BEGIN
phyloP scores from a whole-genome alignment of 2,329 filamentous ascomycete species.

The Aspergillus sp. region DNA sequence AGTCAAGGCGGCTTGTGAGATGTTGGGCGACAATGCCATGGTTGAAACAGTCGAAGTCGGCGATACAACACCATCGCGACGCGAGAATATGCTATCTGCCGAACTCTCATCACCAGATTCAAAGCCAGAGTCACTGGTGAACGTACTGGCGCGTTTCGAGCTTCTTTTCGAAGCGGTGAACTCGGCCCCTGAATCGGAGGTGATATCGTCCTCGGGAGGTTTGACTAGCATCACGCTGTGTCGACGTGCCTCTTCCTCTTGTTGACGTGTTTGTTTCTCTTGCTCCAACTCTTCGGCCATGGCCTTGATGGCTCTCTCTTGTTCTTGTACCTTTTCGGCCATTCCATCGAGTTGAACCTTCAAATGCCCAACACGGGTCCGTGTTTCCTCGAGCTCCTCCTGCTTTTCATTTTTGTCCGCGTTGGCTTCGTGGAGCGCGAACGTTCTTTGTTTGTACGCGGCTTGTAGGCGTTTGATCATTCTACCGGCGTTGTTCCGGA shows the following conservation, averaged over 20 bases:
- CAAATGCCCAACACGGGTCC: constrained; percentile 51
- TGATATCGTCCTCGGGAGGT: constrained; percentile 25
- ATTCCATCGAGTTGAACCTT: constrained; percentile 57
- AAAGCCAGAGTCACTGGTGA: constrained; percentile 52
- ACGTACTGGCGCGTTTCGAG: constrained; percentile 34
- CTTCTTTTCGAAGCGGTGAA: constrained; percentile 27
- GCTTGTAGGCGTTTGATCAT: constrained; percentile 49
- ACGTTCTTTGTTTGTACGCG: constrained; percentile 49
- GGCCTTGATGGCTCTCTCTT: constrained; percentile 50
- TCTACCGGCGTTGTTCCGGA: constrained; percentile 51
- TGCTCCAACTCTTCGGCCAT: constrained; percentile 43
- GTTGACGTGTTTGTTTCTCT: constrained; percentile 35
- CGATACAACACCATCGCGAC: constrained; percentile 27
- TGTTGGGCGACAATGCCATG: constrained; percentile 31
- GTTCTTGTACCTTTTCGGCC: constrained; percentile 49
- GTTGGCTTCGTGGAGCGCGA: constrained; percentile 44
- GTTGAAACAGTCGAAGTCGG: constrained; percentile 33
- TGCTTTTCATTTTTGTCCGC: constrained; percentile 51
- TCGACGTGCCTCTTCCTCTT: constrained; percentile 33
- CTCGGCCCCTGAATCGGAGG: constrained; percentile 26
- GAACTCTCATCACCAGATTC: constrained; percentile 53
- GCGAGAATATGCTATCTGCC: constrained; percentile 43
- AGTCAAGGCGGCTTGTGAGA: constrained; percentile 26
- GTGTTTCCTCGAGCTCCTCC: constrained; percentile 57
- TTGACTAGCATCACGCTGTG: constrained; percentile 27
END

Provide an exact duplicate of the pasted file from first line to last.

phyloP scores from a whole-genome alignment of 2,329 filamentous ascomycete species.

The Aspergillus sp. region DNA sequence AGTCAAGGCGGCTTGTGAGATGTTGGGCGACAATGCCATGGTTGAAACAGTCGAAGTCGGCGATACAACACCATCGCGACGCGAGAATATGCTATCTGCCGAACTCTCATCACCAGATTCAAAGCCAGAGTCACTGGTGAACGTACTGGCGCGTTTCGAGCTTCTTTTCGAAGCGGTGAACTCGGCCCCTGAATCGGAGGTGATATCGTCCTCGGGAGGTTTGACTAGCATCACGCTGTGTCGACGTGCCTCTTCCTCTTGTTGACGTGTTTGTTTCTCTTGCTCCAACTCTTCGGCCATGGCCTTGATGGCTCTCTCTTGTTCTTGTACCTTTTCGGCCATTCCATCGAGTTGAACCTTCAAATGCCCAACACGGGTCCGTGTTTCCTCGAGCTCCTCCTGCTTTTCATTTTTGTCCGCGTTGGCTTCGTGGAGCGCGAACGTTCTTTGTTTGTACGCGGCTTGTAGGCGTTTGATCATTCTACCGGCGTTGTTCCGGA shows the following conservation, averaged over 20 bases:
- CAAATGCCCAACACGGGTCC: constrained; percentile 51
- TGATATCGTCCTCGGGAGGT: constrained; percentile 25
- ATTCCATCGAGTTGAACCTT: constrained; percentile 57
- AAAGCCAGAGTCACTGGTGA: constrained; percentile 52
- ACGTACTGGCGCGTTTCGAG: constrained; percentile 34
- CTTCTTTTCGAAGCGGTGAA: constrained; percentile 27
- GCTTGTAGGCGTTTGATCAT: constrained; percentile 49
- ACGTTCTTTGTTTGTACGCG: constrained; percentile 49
- GGCCTTGATGGCTCTCTCTT: constrained; percentile 50
- TCTACCGGCGTTGTTCCGGA: constrained; percentile 51
- TGCTCCAACTCTTCGGCCAT: constrained; percentile 43
- GTTGACGTGTTTGTTTCTCT: constrained; percentile 35
- CGATACAACACCATCGCGAC: constrained; percentile 27
- TGTTGGGCGACAATGCCATG: constrained; percentile 31
- GTTCTTGTACCTTTTCGGCC: constrained; percentile 49
- GTTGGCTTCGTGGAGCGCGA: constrained; percentile 44
- GTTGAAACAGTCGAAGTCGG: constrained; percentile 33
- TGCTTTTCATTTTTGTCCGC: constrained; percentile 51
- TCGACGTGCCTCTTCCTCTT: constrained; percentile 33
- CTCGGCCCCTGAATCGGAGG: constrained; percentile 26
- GAACTCTCATCACCAGATTC: constrained; percentile 53
- GCGAGAATATGCTATCTGCC: constrained; percentile 43
- AGTCAAGGCGGCTTGTGAGA: constrained; percentile 26
- GTGTTTCCTCGAGCTCCTCC: constrained; percentile 57
- TTGACTAGCATCACGCTGTG: constrained; percentile 27